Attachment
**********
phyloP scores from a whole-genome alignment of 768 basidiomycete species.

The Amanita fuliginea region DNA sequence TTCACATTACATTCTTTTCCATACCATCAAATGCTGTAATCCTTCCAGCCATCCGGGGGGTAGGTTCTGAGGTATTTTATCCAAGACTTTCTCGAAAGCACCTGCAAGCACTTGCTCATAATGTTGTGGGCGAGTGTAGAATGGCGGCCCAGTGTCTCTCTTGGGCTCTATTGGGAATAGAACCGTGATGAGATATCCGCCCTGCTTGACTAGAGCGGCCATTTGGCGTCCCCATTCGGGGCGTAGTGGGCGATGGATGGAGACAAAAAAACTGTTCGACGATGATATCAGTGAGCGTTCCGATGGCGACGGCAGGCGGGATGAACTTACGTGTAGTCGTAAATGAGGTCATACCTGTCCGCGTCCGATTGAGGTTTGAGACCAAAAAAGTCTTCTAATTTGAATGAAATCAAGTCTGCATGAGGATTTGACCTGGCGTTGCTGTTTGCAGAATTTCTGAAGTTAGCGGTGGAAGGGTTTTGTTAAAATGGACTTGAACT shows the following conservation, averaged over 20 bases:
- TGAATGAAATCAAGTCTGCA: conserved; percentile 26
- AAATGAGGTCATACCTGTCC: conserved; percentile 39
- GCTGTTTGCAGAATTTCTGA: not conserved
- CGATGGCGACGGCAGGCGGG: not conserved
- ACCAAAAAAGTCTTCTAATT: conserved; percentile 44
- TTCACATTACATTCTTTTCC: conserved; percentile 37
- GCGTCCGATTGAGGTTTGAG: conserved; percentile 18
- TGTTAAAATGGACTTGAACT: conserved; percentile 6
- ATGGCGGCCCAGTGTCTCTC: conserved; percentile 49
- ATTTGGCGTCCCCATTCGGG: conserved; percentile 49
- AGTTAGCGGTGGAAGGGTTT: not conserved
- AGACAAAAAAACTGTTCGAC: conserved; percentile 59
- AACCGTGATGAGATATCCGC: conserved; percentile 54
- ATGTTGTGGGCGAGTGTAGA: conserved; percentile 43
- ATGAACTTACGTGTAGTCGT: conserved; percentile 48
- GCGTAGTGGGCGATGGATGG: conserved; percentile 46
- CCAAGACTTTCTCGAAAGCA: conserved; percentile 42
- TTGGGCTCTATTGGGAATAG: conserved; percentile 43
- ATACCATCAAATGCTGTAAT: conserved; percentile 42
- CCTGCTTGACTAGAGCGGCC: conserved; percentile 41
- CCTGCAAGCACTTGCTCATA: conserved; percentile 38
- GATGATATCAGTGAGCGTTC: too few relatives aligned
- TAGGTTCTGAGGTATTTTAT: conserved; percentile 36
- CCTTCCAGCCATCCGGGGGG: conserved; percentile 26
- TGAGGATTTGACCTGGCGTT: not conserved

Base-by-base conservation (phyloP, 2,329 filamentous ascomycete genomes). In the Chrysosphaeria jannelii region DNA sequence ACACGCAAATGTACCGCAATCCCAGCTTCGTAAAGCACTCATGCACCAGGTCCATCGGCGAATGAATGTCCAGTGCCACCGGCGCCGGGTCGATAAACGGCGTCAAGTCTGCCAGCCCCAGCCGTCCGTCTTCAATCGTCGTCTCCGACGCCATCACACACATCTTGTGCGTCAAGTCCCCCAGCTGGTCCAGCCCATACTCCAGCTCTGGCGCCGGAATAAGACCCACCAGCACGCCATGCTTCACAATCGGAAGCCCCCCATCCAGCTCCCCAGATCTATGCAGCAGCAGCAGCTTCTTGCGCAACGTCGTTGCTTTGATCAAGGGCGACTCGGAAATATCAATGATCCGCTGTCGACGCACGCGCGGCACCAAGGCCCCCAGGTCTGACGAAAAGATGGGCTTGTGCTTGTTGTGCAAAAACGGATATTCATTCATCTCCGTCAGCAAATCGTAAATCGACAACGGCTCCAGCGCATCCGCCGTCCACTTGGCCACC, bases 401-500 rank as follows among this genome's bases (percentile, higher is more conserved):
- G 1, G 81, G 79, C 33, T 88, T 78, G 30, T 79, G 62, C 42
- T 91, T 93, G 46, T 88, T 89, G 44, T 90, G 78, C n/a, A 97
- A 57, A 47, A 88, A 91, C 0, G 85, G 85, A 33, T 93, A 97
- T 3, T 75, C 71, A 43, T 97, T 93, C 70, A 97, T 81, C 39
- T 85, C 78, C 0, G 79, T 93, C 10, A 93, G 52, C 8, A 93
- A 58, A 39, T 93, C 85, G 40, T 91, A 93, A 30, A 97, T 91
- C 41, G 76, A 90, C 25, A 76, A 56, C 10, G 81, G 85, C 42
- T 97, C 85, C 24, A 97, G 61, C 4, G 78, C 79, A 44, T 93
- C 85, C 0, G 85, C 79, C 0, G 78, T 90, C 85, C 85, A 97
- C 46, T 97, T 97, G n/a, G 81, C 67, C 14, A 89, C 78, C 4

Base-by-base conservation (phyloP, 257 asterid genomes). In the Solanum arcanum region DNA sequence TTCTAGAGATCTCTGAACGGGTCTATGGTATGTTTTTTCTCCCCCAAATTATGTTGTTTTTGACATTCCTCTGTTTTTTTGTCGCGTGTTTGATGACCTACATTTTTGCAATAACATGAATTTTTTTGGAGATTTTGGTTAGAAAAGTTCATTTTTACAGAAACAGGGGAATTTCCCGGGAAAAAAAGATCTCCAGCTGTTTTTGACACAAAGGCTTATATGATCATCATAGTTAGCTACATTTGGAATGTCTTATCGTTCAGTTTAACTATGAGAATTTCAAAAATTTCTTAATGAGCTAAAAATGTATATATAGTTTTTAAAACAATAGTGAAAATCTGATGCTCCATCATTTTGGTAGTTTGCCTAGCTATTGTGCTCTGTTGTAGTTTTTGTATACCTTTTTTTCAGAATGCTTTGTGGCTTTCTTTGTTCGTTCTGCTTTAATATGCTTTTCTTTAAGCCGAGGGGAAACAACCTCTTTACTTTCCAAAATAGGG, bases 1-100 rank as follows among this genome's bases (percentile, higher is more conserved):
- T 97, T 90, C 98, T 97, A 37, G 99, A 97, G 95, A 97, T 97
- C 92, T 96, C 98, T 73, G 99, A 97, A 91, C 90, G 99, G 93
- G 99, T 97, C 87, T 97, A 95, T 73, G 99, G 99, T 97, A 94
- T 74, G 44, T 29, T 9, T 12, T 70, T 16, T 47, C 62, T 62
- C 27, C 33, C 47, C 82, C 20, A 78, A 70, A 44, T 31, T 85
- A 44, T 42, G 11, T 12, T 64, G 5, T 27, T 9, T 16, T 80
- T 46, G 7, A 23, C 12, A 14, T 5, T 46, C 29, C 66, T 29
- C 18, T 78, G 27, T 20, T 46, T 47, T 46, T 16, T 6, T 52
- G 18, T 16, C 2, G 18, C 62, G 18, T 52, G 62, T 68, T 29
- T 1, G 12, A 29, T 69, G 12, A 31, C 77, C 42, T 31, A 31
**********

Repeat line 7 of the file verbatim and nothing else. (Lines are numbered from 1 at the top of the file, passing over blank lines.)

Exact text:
- ACCAAAAAAGTCTTCTAATT: conserved; percentile 44